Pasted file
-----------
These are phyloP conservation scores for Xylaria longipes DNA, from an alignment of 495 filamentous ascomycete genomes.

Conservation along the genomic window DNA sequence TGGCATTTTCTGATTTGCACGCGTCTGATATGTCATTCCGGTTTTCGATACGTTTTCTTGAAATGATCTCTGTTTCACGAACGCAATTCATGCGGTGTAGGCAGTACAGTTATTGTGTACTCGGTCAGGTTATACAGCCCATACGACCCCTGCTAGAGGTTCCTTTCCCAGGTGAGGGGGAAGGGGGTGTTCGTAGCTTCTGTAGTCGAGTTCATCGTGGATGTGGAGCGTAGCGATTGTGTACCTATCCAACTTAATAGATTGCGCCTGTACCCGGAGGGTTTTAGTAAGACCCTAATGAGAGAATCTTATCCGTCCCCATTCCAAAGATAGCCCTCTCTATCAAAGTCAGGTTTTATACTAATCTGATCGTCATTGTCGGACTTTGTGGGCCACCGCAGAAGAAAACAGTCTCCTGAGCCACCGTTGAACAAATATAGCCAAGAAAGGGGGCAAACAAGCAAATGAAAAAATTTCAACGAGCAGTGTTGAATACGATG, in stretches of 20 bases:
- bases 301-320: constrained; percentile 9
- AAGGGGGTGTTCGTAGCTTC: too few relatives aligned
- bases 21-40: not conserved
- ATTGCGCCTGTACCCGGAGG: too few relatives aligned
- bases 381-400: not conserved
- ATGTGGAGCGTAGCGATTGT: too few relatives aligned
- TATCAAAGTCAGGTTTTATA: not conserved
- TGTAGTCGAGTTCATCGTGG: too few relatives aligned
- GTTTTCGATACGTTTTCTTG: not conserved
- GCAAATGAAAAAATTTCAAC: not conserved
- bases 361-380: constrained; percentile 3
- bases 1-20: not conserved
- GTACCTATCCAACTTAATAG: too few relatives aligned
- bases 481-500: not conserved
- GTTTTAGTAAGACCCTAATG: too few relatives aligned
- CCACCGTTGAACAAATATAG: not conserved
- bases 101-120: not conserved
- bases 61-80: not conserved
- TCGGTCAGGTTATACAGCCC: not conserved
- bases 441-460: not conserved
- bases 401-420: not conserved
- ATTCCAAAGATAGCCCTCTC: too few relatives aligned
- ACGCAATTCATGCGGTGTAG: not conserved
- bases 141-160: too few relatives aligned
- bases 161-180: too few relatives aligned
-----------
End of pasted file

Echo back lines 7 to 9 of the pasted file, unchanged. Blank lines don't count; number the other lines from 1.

- bases 381-400: not conserved
- ATGTGGAGCGTAGCGATTGT: too few relatives aligned
- TATCAAAGTCAGGTTTTATA: not conserved